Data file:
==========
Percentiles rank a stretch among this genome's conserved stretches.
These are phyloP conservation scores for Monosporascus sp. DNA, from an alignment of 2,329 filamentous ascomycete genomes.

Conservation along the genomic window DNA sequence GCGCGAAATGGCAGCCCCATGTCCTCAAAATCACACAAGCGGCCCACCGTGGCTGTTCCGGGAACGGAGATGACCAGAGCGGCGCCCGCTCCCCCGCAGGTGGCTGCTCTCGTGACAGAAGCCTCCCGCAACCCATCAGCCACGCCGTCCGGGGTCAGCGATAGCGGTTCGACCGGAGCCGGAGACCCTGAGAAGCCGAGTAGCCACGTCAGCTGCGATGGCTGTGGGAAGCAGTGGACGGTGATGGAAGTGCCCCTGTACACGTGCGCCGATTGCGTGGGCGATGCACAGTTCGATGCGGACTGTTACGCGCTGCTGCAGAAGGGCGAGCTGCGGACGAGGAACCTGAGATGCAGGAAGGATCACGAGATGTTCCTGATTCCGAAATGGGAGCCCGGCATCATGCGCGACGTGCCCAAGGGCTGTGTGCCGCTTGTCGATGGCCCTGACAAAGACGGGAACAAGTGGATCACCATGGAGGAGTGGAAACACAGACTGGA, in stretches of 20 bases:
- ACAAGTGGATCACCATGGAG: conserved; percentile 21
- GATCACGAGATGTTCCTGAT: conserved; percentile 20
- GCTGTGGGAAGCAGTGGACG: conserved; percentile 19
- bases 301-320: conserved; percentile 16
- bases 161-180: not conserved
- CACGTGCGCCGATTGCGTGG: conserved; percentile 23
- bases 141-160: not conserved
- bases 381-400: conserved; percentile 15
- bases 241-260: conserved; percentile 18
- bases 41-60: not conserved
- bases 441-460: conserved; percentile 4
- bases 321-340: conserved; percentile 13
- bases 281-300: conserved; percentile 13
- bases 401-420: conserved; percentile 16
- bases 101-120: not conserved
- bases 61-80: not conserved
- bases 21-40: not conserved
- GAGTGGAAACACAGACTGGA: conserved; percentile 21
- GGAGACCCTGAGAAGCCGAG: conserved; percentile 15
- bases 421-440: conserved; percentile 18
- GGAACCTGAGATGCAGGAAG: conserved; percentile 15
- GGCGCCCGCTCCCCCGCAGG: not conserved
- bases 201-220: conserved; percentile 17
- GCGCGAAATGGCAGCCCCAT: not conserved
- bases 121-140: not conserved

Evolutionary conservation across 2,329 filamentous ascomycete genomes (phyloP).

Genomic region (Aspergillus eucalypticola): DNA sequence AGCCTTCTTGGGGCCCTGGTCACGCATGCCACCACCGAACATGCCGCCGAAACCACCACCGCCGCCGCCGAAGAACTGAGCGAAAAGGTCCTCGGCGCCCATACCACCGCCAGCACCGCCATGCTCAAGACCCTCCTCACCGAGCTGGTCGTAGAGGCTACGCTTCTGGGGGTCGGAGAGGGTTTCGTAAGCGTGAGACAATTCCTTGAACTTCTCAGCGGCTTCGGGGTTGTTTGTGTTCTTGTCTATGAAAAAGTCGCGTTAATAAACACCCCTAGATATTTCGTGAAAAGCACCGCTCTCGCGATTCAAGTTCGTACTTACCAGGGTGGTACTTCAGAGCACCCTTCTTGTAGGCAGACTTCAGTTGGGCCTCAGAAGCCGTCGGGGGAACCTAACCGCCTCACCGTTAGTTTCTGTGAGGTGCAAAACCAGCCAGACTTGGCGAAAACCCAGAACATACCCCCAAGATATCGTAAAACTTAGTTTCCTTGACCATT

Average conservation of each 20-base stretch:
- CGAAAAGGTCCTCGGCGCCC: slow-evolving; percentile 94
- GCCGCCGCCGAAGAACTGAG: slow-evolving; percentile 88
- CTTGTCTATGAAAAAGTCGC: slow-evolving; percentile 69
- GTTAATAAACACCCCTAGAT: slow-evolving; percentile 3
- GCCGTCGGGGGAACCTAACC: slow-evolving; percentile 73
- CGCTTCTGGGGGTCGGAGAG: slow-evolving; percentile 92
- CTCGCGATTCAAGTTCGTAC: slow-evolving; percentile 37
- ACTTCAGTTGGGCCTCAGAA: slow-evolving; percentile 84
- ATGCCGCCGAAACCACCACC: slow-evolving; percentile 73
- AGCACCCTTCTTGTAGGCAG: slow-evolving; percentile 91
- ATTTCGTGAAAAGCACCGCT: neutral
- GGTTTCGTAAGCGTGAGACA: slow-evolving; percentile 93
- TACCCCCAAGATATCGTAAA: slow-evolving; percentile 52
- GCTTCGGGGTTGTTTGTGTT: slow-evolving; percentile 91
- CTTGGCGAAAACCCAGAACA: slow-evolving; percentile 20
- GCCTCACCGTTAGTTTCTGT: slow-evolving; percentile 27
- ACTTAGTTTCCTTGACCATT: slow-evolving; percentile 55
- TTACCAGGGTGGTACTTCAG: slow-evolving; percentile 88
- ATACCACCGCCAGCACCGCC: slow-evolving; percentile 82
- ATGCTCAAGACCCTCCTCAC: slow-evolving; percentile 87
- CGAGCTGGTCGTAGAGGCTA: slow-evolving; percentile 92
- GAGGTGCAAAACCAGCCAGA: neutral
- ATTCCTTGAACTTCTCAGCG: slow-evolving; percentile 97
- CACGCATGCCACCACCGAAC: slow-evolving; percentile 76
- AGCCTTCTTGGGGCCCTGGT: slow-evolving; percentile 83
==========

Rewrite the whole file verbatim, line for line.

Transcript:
Percentiles rank a stretch among this genome's conserved stretches.
These are phyloP conservation scores for Monosporascus sp. DNA, from an alignment of 2,329 filamentous ascomycete genomes.

Conservation along the genomic window DNA sequence GCGCGAAATGGCAGCCCCATGTCCTCAAAATCACACAAGCGGCCCACCGTGGCTGTTCCGGGAACGGAGATGACCAGAGCGGCGCCCGCTCCCCCGCAGGTGGCTGCTCTCGTGACAGAAGCCTCCCGCAACCCATCAGCCACGCCGTCCGGGGTCAGCGATAGCGGTTCGACCGGAGCCGGAGACCCTGAGAAGCCGAGTAGCCACGTCAGCTGCGATGGCTGTGGGAAGCAGTGGACGGTGATGGAAGTGCCCCTGTACACGTGCGCCGATTGCGTGGGCGATGCACAGTTCGATGCGGACTGTTACGCGCTGCTGCAGAAGGGCGAGCTGCGGACGAGGAACCTGAGATGCAGGAAGGATCACGAGATGTTCCTGATTCCGAAATGGGAGCCCGGCATCATGCGCGACGTGCCCAAGGGCTGTGTGCCGCTTGTCGATGGCCCTGACAAAGACGGGAACAAGTGGATCACCATGGAGGAGTGGAAACACAGACTGGA, in stretches of 20 bases:
- ACAAGTGGATCACCATGGAG: conserved; percentile 21
- GATCACGAGATGTTCCTGAT: conserved; percentile 20
- GCTGTGGGAAGCAGTGGACG: conserved; percentile 19
- bases 301-320: conserved; percentile 16
- bases 161-180: not conserved
- CACGTGCGCCGATTGCGTGG: conserved; percentile 23
- bases 141-160: not conserved
- bases 381-400: conserved; percentile 15
- bases 241-260: conserved; percentile 18
- bases 41-60: not conserved
- bases 441-460: conserved; percentile 4
- bases 321-340: conserved; percentile 13
- bases 281-300: conserved; percentile 13
- bases 401-420: conserved; percentile 16
- bases 101-120: not conserved
- bases 61-80: not conserved
- bases 21-40: not conserved
- GAGTGGAAACACAGACTGGA: conserved; percentile 21
- GGAGACCCTGAGAAGCCGAG: conserved; percentile 15
- bases 421-440: conserved; percentile 18
- GGAACCTGAGATGCAGGAAG: conserved; percentile 15
- GGCGCCCGCTCCCCCGCAGG: not conserved
- bases 201-220: conserved; percentile 17
- GCGCGAAATGGCAGCCCCAT: not conserved
- bases 121-140: not conserved

Evolutionary conservation across 2,329 filamentous ascomycete genomes (phyloP).

Genomic region (Aspergillus eucalypticola): DNA sequence AGCCTTCTTGGGGCCCTGGTCACGCATGCCACCACCGAACATGCCGCCGAAACCACCACCGCCGCCGCCGAAGAACTGAGCGAAAAGGTCCTCGGCGCCCATACCACCGCCAGCACCGCCATGCTCAAGACCCTCCTCACCGAGCTGGTCGTAGAGGCTACGCTTCTGGGGGTCGGAGAGGGTTTCGTAAGCGTGAGACAATTCCTTGAACTTCTCAGCGGCTTCGGGGTTGTTTGTGTTCTTGTCTATGAAAAAGTCGCGTTAATAAACACCCCTAGATATTTCGTGAAAAGCACCGCTCTCGCGATTCAAGTTCGTACTTACCAGGGTGGTACTTCAGAGCACCCTTCTTGTAGGCAGACTTCAGTTGGGCCTCAGAAGCCGTCGGGGGAACCTAACCGCCTCACCGTTAGTTTCTGTGAGGTGCAAAACCAGCCAGACTTGGCGAAAACCCAGAACATACCCCCAAGATATCGTAAAACTTAGTTTCCTTGACCATT

Average conservation of each 20-base stretch:
- CGAAAAGGTCCTCGGCGCCC: slow-evolving; percentile 94
- GCCGCCGCCGAAGAACTGAG: slow-evolving; percentile 88
- CTTGTCTATGAAAAAGTCGC: slow-evolving; percentile 69
- GTTAATAAACACCCCTAGAT: slow-evolving; percentile 3
- GCCGTCGGGGGAACCTAACC: slow-evolving; percentile 73
- CGCTTCTGGGGGTCGGAGAG: slow-evolving; percentile 92
- CTCGCGATTCAAGTTCGTAC: slow-evolving; percentile 37
- ACTTCAGTTGGGCCTCAGAA: slow-evolving; percentile 84
- ATGCCGCCGAAACCACCACC: slow-evolving; percentile 73
- AGCACCCTTCTTGTAGGCAG: slow-evolving; percentile 91
- ATTTCGTGAAAAGCACCGCT: neutral
- GGTTTCGTAAGCGTGAGACA: slow-evolving; percentile 93
- TACCCCCAAGATATCGTAAA: slow-evolving; percentile 52
- GCTTCGGGGTTGTTTGTGTT: slow-evolving; percentile 91
- CTTGGCGAAAACCCAGAACA: slow-evolving; percentile 20
- GCCTCACCGTTAGTTTCTGT: slow-evolving; percentile 27
- ACTTAGTTTCCTTGACCATT: slow-evolving; percentile 55
- TTACCAGGGTGGTACTTCAG: slow-evolving; percentile 88
- ATACCACCGCCAGCACCGCC: slow-evolving; percentile 82
- ATGCTCAAGACCCTCCTCAC: slow-evolving; percentile 87
- CGAGCTGGTCGTAGAGGCTA: slow-evolving; percentile 92
- GAGGTGCAAAACCAGCCAGA: neutral
- ATTCCTTGAACTTCTCAGCG: slow-evolving; percentile 97
- CACGCATGCCACCACCGAAC: slow-evolving; percentile 76
- AGCCTTCTTGGGGCCCTGGT: slow-evolving; percentile 83